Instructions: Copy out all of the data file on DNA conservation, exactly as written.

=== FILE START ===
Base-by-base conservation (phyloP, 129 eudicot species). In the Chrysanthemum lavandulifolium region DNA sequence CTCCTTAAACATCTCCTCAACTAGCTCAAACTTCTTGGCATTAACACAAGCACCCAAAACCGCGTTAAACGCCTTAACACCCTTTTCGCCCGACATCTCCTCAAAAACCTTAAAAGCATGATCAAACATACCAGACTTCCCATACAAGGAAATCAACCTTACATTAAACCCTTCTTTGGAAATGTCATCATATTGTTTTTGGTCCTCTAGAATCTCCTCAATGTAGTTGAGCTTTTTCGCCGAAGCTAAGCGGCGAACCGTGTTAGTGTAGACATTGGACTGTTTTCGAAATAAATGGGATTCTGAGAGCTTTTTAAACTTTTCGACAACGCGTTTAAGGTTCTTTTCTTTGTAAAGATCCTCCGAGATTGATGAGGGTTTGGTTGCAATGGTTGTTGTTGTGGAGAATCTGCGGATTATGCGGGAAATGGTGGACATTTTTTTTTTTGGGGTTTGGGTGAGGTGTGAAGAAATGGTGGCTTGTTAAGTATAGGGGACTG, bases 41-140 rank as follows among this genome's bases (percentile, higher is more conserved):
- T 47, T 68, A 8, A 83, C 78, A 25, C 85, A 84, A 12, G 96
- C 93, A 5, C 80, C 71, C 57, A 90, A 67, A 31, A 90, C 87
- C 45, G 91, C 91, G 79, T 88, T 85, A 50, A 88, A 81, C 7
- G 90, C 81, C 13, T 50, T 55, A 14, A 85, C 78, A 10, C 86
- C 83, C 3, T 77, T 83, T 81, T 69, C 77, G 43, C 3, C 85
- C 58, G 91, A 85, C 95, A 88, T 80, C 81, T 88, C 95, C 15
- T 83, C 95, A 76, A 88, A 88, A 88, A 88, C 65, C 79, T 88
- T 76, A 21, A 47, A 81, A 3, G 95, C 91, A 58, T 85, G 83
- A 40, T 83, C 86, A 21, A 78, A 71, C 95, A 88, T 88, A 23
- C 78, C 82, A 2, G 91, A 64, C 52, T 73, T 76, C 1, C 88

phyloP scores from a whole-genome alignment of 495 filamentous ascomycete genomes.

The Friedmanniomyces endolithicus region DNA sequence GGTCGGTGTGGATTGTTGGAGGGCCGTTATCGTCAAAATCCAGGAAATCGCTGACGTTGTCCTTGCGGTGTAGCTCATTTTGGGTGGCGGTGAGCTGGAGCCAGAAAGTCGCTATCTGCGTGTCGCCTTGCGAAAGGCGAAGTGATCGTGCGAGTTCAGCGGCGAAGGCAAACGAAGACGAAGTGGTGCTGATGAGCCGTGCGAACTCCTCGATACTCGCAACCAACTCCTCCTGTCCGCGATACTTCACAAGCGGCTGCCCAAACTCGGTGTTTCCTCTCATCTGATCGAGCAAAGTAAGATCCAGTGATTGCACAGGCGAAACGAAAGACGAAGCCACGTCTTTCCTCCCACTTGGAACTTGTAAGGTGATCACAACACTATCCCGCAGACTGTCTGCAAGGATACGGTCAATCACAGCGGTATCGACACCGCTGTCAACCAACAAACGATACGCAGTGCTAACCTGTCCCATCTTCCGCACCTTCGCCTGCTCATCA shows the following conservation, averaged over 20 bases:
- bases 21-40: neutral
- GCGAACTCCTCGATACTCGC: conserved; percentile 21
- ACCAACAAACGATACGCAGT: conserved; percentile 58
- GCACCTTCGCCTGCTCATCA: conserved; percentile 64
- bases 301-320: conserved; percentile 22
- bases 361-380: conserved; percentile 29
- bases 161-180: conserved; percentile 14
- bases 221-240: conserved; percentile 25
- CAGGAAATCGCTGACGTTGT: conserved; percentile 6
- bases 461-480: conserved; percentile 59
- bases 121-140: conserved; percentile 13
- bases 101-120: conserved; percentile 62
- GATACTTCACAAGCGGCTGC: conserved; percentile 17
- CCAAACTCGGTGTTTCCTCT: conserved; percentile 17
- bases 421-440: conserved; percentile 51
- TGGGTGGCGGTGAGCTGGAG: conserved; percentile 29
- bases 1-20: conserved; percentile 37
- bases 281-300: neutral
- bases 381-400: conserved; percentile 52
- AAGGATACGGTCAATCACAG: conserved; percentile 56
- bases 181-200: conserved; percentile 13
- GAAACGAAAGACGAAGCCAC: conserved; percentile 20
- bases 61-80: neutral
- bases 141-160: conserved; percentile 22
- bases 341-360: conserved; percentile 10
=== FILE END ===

Base-by-base conservation (phyloP, 129 eudicot species). In the Chrysanthemum lavandulifolium region DNA sequence CTCCTTAAACATCTCCTCAACTAGCTCAAACTTCTTGGCATTAACACAAGCACCCAAAACCGCGTTAAACGCCTTAACACCCTTTTCGCCCGACATCTCCTCAAAAACCTTAAAAGCATGATCAAACATACCAGACTTCCCATACAAGGAAATCAACCTTACATTAAACCCTTCTTTGGAAATGTCATCATATTGTTTTTGGTCCTCTAGAATCTCCTCAATGTAGTTGAGCTTTTTCGCCGAAGCTAAGCGGCGAACCGTGTTAGTGTAGACATTGGACTGTTTTCGAAATAAATGGGATTCTGAGAGCTTTTTAAACTTTTCGACAACGCGTTTAAGGTTCTTTTCTTTGTAAAGATCCTCCGAGATTGATGAGGGTTTGGTTGCAATGGTTGTTGTTGTGGAGAATCTGCGGATTATGCGGGAAATGGTGGACATTTTTTTTTTTGGGGTTTGGGTGAGGTGTGAAGAAATGGTGGCTTGTTAAGTATAGGGGACTG, bases 41-140 rank as follows among this genome's bases (percentile, higher is more conserved):
- T 47, T 68, A 8, A 83, C 78, A 25, C 85, A 84, A 12, G 96
- C 93, A 5, C 80, C 71, C 57, A 90, A 67, A 31, A 90, C 87
- C 45, G 91, C 91, G 79, T 88, T 85, A 50, A 88, A 81, C 7
- G 90, C 81, C 13, T 50, T 55, A 14, A 85, C 78, A 10, C 86
- C 83, C 3, T 77, T 83, T 81, T 69, C 77, G 43, C 3, C 85
- C 58, G 91, A 85, C 95, A 88, T 80, C 81, T 88, C 95, C 15
- T 83, C 95, A 76, A 88, A 88, A 88, A 88, C 65, C 79, T 88
- T 76, A 21, A 47, A 81, A 3, G 95, C 91, A 58, T 85, G 83
- A 40, T 83, C 86, A 21, A 78, A 71, C 95, A 88, T 88, A 23
- C 78, C 82, A 2, G 91, A 64, C 52, T 73, T 76, C 1, C 88

phyloP scores from a whole-genome alignment of 495 filamentous ascomycete genomes.

The Friedmanniomyces endolithicus region DNA sequence GGTCGGTGTGGATTGTTGGAGGGCCGTTATCGTCAAAATCCAGGAAATCGCTGACGTTGTCCTTGCGGTGTAGCTCATTTTGGGTGGCGGTGAGCTGGAGCCAGAAAGTCGCTATCTGCGTGTCGCCTTGCGAAAGGCGAAGTGATCGTGCGAGTTCAGCGGCGAAGGCAAACGAAGACGAAGTGGTGCTGATGAGCCGTGCGAACTCCTCGATACTCGCAACCAACTCCTCCTGTCCGCGATACTTCACAAGCGGCTGCCCAAACTCGGTGTTTCCTCTCATCTGATCGAGCAAAGTAAGATCCAGTGATTGCACAGGCGAAACGAAAGACGAAGCCACGTCTTTCCTCCCACTTGGAACTTGTAAGGTGATCACAACACTATCCCGCAGACTGTCTGCAAGGATACGGTCAATCACAGCGGTATCGACACCGCTGTCAACCAACAAACGATACGCAGTGCTAACCTGTCCCATCTTCCGCACCTTCGCCTGCTCATCA shows the following conservation, averaged over 20 bases:
- bases 21-40: neutral
- GCGAACTCCTCGATACTCGC: conserved; percentile 21
- ACCAACAAACGATACGCAGT: conserved; percentile 58
- GCACCTTCGCCTGCTCATCA: conserved; percentile 64
- bases 301-320: conserved; percentile 22
- bases 361-380: conserved; percentile 29
- bases 161-180: conserved; percentile 14
- bases 221-240: conserved; percentile 25
- CAGGAAATCGCTGACGTTGT: conserved; percentile 6
- bases 461-480: conserved; percentile 59
- bases 121-140: conserved; percentile 13
- bases 101-120: conserved; percentile 62
- GATACTTCACAAGCGGCTGC: conserved; percentile 17
- CCAAACTCGGTGTTTCCTCT: conserved; percentile 17
- bases 421-440: conserved; percentile 51
- TGGGTGGCGGTGAGCTGGAG: conserved; percentile 29
- bases 1-20: conserved; percentile 37
- bases 281-300: neutral
- bases 381-400: conserved; percentile 52
- AAGGATACGGTCAATCACAG: conserved; percentile 56
- bases 181-200: conserved; percentile 13
- GAAACGAAAGACGAAGCCAC: conserved; percentile 20
- bases 61-80: neutral
- bases 141-160: conserved; percentile 22
- bases 341-360: conserved; percentile 10